On Thursday, an exposé in the Jewish Week chronicled eight women’s stories in which they accused Steven M. Cohen of exploitative conduct.
The personal and institutional dimensions of these serious allegations will ripple far into the future in ways we cannot know. However, as historians of American Jews, we do know that these allegations reflect the troubling gender and sexual politics long embedded in communal discussions of Jewish continuity and survival, the focus of Cohen’s work.
American Jewish communal institutions have become reliant upon a form of knowledge about Jewish life that hinges upon sex and statistics —specifically, how many Jews are married to Jews, and how many children they have.
Starting in the late nineteenth century, Jewish social scientists engaged in efforts to offer statistical portraits of Jewish life. Scholars who have studied the formation of Jewish social science note how deeply ideological these pursuits were, often tied to Zionist, anti-Zionist, or assimilationist commitments.
Social scientific measures were not necessarily tainted by such ideological questions, but the ways in which they were reported and relied upon to further specific communal agendas paved the way for a new and close relationship between scholarship and communal life.
At the end of World War II, several Jewish communal bodies, most importantly the American Jewish Committee, funded scholars to study Jewish life and used those studies to prescribe communal priorities.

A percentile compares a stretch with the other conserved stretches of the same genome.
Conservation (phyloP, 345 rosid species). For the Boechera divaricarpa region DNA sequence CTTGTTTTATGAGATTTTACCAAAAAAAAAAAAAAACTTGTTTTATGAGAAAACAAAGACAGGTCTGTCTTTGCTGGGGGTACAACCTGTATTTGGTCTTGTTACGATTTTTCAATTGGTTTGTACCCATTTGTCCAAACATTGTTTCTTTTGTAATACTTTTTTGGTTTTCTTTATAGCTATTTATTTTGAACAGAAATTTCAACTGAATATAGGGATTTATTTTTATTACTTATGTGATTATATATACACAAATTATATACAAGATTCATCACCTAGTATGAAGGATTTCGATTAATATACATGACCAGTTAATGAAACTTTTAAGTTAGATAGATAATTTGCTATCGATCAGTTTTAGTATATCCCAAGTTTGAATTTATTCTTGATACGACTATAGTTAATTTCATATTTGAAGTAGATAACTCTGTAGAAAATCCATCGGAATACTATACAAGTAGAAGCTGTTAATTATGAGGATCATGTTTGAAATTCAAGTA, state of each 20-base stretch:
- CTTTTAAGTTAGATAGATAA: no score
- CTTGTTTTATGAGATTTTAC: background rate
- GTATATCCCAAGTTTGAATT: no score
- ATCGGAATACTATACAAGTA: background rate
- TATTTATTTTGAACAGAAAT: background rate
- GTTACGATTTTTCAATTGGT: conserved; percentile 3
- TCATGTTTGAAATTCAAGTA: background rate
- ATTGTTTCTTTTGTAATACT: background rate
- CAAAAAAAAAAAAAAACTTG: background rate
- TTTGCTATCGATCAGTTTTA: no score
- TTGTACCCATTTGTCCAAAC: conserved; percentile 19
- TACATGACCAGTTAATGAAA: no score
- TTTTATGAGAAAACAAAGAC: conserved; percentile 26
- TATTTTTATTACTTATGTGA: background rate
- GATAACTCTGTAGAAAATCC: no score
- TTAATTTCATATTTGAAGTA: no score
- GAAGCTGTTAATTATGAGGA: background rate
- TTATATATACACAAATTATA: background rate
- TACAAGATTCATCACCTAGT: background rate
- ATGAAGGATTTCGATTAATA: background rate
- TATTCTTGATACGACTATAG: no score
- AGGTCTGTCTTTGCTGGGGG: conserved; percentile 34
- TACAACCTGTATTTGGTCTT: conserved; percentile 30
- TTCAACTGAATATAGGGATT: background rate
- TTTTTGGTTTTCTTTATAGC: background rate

It is no accident that by the early 1970s, a so-called marriage crisis emerged as a core priority of Jewish communal institutions, fueled by population surveys and anecdotal evidence. The achievements of second-wave feminism seemed stacked against the blunt tools that Jewish social scientists used to measure what communal leaders increasingly termed “Jewish survival.”
Marriage, inmarriage, and fertility rates among American Jews all were declining, while women’s aspirations for careers, for public power, and for control over their bodies and sexuality all seemed to be on the rise.
Starting in the 1980s and growing in the 1990s and beyond, a Jewish communal infrastructure empowered a class of social researchers to generate the data from which policy decisions would be made. But data can only be as good as the questions asked, and it reflects how researchers regard their world.
What we know is that the Jewish communal world, even to this day, is led primarily by men. And that these men have tended to hire other men, including Steven M. Cohen, to survey American Jews. This large and expensive social research apparatus, driven by male leadership and sustained by aggressive boundary policing, has placed Jewish continuity at its center and defined Jewish continuity in extraordinarily troubling ways.
Most troubling about the data-driven mode of Jewish continuity conversations are its patriarchal, misogynistic, and anachronist assumptions about what is good for the Jews. We learn that single women, queer people, unwed parents, and childless individuals or couples are all problems. And we learn that the Jewish community, should it want to survive, must step into the role of calling out and regulating those problems.